IP Brochure Looks At If Pixels Are Greener Than Paper
Friday, June 26, 2009
Press release from the issuing companyMEMPHIS, Tenn. -- More and more people are communicating with electronic media. But are electronic devices more environmentally friendly than paper? To address this important question, International Paper has launched a new brochure in its Down to Earth environmental series, "Pixels vs. Paper: Are pixels greener than paper?"
Every decision to communicate has some impact on the environment and the brochure reveals some important facts about communicating on paper versus electronically. Also, the new Down to Earth brochure includes some facts that may surprise you. For example, did you know . . .
Paper comes from a renewable resource - Trees.
- Every day the paper and forest products industry plants more than three times the number of trees than are harvested -- paper is truly renewable and sustainable.
- Electronic devices are typically made of plastics and other non-renewable resources and often contain chemicals and metals.
Paper vs. Computers - Compare energy consumption.
- The amount of electricity to run a computer for only five months could produce enough paper for the average person to use for an entire year. Paper is biodegradable and recyclable. Are computers?
- Paper is biodegradable and nearly 60 percent of all paper in the U.S. is recycled.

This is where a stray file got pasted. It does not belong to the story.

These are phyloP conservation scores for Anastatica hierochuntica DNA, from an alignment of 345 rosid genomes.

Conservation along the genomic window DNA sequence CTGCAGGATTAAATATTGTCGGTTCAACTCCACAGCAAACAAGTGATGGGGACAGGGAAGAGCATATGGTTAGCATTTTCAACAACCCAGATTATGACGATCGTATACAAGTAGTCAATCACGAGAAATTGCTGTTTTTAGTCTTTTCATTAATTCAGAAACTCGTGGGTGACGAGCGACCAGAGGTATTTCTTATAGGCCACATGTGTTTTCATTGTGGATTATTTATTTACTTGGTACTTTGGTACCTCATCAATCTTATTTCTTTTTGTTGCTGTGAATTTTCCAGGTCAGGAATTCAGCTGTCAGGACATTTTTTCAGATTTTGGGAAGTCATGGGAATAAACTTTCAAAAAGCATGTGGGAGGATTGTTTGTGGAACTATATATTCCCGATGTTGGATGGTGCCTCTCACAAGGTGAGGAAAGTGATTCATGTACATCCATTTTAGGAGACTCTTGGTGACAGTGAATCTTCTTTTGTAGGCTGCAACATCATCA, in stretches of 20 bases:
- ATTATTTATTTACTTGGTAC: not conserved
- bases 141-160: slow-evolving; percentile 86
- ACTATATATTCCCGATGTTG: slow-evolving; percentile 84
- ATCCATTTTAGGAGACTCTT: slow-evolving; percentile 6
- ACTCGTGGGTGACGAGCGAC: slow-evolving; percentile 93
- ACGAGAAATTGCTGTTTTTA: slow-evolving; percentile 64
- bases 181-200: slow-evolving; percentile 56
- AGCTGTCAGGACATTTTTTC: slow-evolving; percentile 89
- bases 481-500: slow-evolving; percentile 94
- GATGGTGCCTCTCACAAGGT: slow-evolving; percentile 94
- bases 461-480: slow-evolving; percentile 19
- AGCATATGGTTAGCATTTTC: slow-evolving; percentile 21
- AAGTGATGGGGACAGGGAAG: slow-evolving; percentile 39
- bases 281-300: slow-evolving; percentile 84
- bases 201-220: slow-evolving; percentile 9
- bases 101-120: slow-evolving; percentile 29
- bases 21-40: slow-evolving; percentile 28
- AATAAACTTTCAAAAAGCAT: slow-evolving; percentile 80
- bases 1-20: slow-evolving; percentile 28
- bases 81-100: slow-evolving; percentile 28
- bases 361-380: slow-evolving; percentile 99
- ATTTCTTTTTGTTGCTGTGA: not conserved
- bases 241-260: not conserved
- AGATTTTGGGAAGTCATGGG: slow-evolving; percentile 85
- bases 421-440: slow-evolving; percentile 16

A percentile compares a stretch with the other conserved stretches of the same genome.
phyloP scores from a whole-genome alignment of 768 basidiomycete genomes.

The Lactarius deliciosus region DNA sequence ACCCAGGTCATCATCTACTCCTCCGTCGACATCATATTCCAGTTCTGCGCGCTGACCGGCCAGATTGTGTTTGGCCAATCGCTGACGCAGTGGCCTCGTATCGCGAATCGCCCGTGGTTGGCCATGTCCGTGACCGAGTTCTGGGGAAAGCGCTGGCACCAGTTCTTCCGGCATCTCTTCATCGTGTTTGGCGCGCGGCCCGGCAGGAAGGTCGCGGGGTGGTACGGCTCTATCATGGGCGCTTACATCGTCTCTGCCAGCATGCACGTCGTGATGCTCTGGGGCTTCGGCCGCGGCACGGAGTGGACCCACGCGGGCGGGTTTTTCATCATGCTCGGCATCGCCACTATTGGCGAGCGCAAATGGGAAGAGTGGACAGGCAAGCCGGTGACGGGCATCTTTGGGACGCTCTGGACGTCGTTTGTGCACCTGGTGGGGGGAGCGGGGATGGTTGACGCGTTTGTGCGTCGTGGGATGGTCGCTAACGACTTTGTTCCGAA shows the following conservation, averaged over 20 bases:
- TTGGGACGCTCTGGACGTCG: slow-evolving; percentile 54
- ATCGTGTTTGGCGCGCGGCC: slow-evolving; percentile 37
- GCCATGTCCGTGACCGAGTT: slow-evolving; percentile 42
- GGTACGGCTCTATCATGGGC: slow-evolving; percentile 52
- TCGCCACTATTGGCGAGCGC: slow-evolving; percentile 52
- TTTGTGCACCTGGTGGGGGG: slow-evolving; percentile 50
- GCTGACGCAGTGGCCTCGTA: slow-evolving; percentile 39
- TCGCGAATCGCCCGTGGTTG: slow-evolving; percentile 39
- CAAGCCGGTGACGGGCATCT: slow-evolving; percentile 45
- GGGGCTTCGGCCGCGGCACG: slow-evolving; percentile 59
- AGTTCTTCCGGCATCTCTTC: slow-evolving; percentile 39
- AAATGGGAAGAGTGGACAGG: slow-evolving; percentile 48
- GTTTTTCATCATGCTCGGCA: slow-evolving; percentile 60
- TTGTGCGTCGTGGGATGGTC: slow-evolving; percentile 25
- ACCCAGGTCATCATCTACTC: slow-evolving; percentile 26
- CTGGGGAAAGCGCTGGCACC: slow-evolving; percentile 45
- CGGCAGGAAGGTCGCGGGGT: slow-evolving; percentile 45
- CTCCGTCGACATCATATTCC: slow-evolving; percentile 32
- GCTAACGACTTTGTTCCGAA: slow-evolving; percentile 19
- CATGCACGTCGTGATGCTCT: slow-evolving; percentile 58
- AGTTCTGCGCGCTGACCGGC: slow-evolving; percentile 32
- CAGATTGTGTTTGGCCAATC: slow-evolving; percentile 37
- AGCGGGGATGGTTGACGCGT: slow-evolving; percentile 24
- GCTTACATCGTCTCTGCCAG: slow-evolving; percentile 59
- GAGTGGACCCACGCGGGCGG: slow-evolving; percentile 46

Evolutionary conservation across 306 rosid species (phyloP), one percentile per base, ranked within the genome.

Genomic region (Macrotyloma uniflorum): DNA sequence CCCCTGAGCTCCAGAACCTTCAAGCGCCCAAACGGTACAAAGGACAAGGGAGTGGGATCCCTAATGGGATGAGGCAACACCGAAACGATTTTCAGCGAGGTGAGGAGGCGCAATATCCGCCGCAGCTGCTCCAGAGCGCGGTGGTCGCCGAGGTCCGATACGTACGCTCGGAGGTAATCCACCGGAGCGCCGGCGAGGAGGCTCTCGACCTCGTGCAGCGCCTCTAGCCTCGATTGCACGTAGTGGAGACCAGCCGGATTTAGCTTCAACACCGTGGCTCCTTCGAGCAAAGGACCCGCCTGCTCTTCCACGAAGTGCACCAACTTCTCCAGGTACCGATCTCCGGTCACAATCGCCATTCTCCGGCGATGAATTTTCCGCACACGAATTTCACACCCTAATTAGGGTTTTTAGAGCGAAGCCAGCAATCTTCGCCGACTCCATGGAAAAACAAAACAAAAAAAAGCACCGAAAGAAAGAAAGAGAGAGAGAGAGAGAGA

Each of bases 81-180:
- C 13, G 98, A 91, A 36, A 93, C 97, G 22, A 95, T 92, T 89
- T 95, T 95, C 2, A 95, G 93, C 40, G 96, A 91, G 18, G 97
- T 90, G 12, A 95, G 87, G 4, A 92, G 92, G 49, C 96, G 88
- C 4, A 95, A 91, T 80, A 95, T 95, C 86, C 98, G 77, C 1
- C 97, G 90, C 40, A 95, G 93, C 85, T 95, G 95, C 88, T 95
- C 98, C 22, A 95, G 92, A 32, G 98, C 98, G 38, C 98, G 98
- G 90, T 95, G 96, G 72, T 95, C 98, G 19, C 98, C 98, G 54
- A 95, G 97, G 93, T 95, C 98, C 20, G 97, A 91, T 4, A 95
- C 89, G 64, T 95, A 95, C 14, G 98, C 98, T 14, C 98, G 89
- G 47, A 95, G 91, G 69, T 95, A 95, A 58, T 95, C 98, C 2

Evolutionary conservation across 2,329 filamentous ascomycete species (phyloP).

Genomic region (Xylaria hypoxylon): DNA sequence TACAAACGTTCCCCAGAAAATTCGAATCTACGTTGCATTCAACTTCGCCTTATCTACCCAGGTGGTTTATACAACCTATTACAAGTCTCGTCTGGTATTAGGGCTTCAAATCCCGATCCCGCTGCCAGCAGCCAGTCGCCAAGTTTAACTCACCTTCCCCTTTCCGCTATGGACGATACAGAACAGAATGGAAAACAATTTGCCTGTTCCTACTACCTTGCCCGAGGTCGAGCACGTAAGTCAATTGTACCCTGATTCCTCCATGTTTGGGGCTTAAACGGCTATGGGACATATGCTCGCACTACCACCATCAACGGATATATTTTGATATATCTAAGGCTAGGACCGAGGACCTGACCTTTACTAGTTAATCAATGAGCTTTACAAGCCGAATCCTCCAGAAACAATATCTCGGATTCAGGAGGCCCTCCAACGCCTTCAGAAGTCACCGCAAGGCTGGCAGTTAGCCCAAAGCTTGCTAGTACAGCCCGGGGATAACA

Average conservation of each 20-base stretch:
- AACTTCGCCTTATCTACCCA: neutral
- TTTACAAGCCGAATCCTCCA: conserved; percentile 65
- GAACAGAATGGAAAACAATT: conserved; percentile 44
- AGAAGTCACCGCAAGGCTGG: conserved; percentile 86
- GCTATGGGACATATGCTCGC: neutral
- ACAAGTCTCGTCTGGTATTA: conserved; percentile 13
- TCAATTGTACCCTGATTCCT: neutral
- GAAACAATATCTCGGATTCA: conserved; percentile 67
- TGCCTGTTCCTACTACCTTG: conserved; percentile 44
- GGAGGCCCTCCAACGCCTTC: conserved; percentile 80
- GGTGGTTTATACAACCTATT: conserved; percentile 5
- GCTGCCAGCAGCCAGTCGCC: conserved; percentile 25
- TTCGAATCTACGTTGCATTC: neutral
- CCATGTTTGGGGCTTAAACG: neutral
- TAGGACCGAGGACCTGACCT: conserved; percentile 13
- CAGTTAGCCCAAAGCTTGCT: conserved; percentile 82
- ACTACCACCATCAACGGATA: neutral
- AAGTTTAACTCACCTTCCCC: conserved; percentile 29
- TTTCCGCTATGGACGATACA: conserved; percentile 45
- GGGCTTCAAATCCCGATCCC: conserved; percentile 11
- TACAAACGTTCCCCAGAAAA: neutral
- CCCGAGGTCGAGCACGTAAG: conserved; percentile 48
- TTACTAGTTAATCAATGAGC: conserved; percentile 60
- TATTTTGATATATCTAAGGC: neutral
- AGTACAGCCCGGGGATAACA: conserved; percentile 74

- Only 18 percent of all electronic devices are currently recycled and E-waste constitutes the single largest waste export in the U.S.
"International Paper's Down to Earth series has received outstanding responses, so we are continuing the series this year," said David Struhs, International Paper's vice president, Sustainability. "With the Down to Earth series, we hope to clear up some of the myths and misconceptions about our paper and the forest products industry and provide thought provoking educational pieces that help our customers better understand important environmental topics."
Struhs added, "International Paper believes pixels and paper both have a place in our communications future. By linking paper with the efficiency of electronics, we can streamline our communications and help maintain the best environmental balance possible."
There are three other brochures in the "Down to Earth" series:
Volume 1: "Certification: Where does your paper come from?"
Volume 2: "Recycled vs. Virgin: Is recycled paper the best you can do?"
Volume 3: "Carbon Footprint: How big is your carbon footprint?"
For more information or to receive copies of the brochure, visit ipsustainability.com.
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